Investors regularly mix and match exchange-traded funds (or ETFs) with mutual funds and individual stocks and bonds in their accounts. But it's possible to build a well-diversified portfolio completely from ETFs.
While the trading costs associated with ETFs can be a drawback, compared to mutual funds, especially for smaller investments, ETFs offer their own benefits.
If you think an all-index ETF portfolio might suit you, here are three ways to build one, ranging from ultra-simple to very fine-tuned.
On the simple side, if you want a balanced, diversified portfolio of stocks and bonds, you can get it with just two ETFs: a total world stock market ETF and a total bond market ETF.
For instance, if you're seeking a moderate level of risk, you could consider putting 60% of your portfolio in an all-world stock index ETF and 40% in a core bond ETF.
The advantage of this type of portfolio is its simplicity: one stock fund, one bond fund. It will be easy to see when you need to rebalance. Plus, using just two ETFs can help keep your trading costs low.
One disadvantage of this portfolio is that you can’t really dial in on specific segments of the markets. For instance, many global stock ETFs are evenly balanced between U.S. equities and the rest of the world.
If you prefer to have a larger allocation to U.S. stocks than international stocks, you might want two separate stock ETFs. The two-ETF approach also lacks any allocation to certain parts of the bond market, not to mention other asset classes, such as commodities and real estate. Still, if simplicity is what you seek, the two-ETF portfolio is worth considering.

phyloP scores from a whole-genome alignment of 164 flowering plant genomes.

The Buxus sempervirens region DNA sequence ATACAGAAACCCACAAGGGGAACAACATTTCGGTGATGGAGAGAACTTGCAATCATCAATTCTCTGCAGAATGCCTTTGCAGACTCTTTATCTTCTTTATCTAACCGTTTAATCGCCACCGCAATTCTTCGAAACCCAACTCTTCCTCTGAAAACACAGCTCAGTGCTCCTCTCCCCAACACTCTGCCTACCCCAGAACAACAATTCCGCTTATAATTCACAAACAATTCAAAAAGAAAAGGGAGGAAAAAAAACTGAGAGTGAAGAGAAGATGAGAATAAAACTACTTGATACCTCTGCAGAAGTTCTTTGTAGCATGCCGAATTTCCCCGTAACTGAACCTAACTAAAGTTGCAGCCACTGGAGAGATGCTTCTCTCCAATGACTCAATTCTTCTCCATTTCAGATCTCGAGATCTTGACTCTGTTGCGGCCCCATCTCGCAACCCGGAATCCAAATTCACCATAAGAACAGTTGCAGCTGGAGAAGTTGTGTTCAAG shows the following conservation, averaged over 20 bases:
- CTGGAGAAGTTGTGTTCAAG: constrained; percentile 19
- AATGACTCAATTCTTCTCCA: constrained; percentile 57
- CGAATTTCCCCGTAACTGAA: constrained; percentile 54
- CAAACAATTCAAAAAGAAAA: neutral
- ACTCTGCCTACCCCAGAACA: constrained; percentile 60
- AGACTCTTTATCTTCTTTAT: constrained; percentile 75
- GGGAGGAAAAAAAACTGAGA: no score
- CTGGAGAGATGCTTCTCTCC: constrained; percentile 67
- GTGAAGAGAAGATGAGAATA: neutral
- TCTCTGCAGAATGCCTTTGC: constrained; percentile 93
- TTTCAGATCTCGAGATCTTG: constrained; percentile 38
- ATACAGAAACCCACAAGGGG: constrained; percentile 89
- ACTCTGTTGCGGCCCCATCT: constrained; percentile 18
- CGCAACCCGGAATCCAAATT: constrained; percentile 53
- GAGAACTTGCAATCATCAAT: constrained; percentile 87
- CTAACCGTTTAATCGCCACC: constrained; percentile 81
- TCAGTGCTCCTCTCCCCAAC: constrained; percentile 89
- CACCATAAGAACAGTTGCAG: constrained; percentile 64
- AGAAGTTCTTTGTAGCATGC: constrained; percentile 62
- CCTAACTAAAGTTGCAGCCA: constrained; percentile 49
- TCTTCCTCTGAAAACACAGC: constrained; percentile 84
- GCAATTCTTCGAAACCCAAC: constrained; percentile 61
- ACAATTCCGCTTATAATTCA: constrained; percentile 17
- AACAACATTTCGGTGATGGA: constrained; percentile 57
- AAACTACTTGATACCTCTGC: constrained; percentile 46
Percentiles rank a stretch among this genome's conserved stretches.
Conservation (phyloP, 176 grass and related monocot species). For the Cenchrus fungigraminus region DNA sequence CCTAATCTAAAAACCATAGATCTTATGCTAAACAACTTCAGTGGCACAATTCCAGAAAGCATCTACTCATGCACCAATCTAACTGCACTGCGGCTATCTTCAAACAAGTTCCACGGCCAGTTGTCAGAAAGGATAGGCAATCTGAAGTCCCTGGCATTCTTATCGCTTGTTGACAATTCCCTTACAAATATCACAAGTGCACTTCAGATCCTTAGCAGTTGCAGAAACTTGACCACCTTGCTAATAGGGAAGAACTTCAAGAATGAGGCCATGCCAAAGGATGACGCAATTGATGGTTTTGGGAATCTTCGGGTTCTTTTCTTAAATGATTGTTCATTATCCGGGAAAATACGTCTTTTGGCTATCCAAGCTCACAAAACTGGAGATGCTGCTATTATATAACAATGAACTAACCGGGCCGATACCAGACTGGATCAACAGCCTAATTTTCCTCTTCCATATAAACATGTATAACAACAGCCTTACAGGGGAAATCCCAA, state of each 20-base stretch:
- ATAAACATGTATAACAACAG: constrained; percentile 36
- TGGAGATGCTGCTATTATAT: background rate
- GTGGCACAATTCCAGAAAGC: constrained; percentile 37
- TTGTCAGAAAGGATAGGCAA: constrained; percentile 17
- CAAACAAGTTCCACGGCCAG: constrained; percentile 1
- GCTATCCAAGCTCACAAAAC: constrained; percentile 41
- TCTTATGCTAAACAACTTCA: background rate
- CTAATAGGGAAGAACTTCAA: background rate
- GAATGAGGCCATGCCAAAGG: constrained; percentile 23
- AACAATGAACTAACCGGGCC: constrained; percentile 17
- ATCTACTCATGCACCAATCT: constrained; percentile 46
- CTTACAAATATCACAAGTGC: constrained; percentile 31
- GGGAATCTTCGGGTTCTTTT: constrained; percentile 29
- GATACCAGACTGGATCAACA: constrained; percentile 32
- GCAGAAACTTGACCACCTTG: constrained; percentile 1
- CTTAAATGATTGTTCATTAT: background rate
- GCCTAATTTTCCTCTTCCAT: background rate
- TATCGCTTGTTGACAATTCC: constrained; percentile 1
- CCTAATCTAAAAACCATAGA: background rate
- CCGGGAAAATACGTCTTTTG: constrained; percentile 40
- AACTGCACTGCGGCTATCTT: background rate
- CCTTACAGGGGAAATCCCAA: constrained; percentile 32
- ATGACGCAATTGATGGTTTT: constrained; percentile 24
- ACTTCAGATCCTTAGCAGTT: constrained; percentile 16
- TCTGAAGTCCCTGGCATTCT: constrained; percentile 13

A middle-of-the-road approach to an all-index ETF portfolio would consist of about eight to 10 ETFs. For stocks, you would include a large-cap U.S. ETF, a small-cap U.S. ETF, an international developed-market ETF and an emerging-market ETF.
For bonds, you might start with a core bond ETF and then add ETFs for TIPS, below-investment-grade bonds and international bonds.
The advantage of this portfolio is balance. It has enough ETFs to give you coverage of more asset classes, but not so many funds that it becomes too challenging to keep track. The disadvantage of this portfolio is that it doesn't offer maximum simplicity, nor maximum customizability.
On the other end of the spectrum from an ultra-simple ETF portfolio is a fine-tuned portfolio with 20 or more ETFs. This could make sense for investors who like to allocate their accounts toward exactly the parts of the market they expect to perform best.
This portfolio begins similarly to the middle-of-the-road ETF portfolio, but further divides the various parts into thinner slices: U.S. stocks can be divided into sectors and industries, growth and value, or size categories including mid-cap and micro-cap.
International stocks can be expanded to include foreign small-cap stocks or individual countries.
The core bond index can be divided into Treasuries, agencies, mortgage-backed securities and corporate bonds, and the portfolio can be tilted toward long-term bonds or short-term bonds.
Commodity ETFs can be added and split into fine slices such as oil, gold, agriculture and base metals.
Real estate ETFs can be added and could even be split into U.S. and global.
The advantage of this portfolio is the ability to get almost exactly the exposure you want while still enjoying the diversification that ETFs offer. The disadvantages are more complexity, more trading costs, more tax issues, and more work for you to keep track of it all.
The key takeaway is that whether you're looking for super simplicity, extremely fine allocations or something in between, you can build just the portfolio you want out of ETFs.